Ending the Heisei Era with a bang

Photo credit to: https://www.timesofisrael.com

The 30th of April 2019 marks the last day for the Heisei Era of Emperor Akihito which began on the 8th of January 1989, more than thirty years ago. According to news reports, Emperor Akihito and the Heisei Era will be succeeded by the Reiwa period of the Crown Prince Naruhito.

 

As Japan bids farewell to the Heisei era and welcomes in the Reiwa period, local businesses are bustling with the preparation of souvenirs, memorabilia, and other goods or services that can serve as a remembrance to this rare event. Due to the 10-day Golden Week holiday, local entrepreneurs are expecting a great surge of customers who will be looking out for unique souvenirs or other services that either commemorate the outgoing Heisei era or celebrate the incoming Reiwa period. These range from “last of Heisei” tours, calendars, stamps, bean buns, T-shirts, and candies.

 

Wedding shops are also experiencing a positive boost in their business as many couples have scheduled their wedding this year. Masayuki Katsuta, marketing manager of LEC wedding salon reportedly said that, “Compared with the year before, this January, February, and March we’ve had a 10% surge in visits.” Stamp businesses are likewise doing well in this transition period. Kippodo, a stamp company, reportedly receives around 500 daily orders for labelling stamps since the beginning of April when the name for the incoming era was announced. Brewering companies and department stores are also storing up on their inventory in anticipation for the long holiday celebration ahead.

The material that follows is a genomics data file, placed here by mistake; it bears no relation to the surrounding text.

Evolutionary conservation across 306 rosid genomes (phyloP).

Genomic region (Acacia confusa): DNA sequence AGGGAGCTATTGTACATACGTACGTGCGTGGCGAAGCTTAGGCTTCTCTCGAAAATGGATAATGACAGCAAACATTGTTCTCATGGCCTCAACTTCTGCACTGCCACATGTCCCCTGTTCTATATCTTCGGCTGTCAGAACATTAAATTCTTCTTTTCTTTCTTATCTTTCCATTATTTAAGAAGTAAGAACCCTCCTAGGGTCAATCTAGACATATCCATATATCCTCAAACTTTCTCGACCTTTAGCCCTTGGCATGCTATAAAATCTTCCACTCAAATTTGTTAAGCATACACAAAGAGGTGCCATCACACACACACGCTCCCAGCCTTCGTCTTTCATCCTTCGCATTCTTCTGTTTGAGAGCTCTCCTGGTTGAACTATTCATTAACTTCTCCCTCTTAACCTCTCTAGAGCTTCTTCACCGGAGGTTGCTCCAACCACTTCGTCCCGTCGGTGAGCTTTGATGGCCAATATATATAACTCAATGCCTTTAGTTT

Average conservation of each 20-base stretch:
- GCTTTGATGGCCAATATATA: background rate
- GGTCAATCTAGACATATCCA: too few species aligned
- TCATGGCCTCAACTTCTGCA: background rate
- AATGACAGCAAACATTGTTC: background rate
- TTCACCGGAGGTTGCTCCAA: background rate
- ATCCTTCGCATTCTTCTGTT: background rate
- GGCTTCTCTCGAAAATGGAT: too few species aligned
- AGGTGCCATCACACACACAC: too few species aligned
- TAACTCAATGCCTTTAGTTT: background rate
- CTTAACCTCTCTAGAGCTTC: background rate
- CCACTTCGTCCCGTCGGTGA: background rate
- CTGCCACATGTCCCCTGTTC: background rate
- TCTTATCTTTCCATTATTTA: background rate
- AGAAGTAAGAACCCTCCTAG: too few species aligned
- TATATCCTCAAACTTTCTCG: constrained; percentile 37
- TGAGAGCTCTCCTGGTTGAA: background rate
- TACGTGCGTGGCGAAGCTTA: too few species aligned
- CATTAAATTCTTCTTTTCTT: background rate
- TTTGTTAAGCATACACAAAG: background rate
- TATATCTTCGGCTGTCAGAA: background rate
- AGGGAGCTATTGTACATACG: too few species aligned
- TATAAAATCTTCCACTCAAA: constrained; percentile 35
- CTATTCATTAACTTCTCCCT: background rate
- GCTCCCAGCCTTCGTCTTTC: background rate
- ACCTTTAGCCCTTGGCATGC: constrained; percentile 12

One unique product being sold is a can containing the air of the outgoing Heisei era. Producers aim to sell at least 1,000 units of these cans filled with the “air of Heisei” under the 30 year rule of Emperor Akihito. Heso Production Co. President Minoru Inamoto said that “Air is free of charge but we hope people will enjoy breathing the fresh air of Heisei after the new era comes, or just keep it as a memento.” These cans apparently contain air collected during the Heisei era and a five-yen coin which is traditionally considered as a charm for luck.

 

Reference:

Celebration of Japan’s new Reiwa Era presents a golden opportunity for business

New ‘air-a’: Canny Japanese firm sells tins of Heisei air

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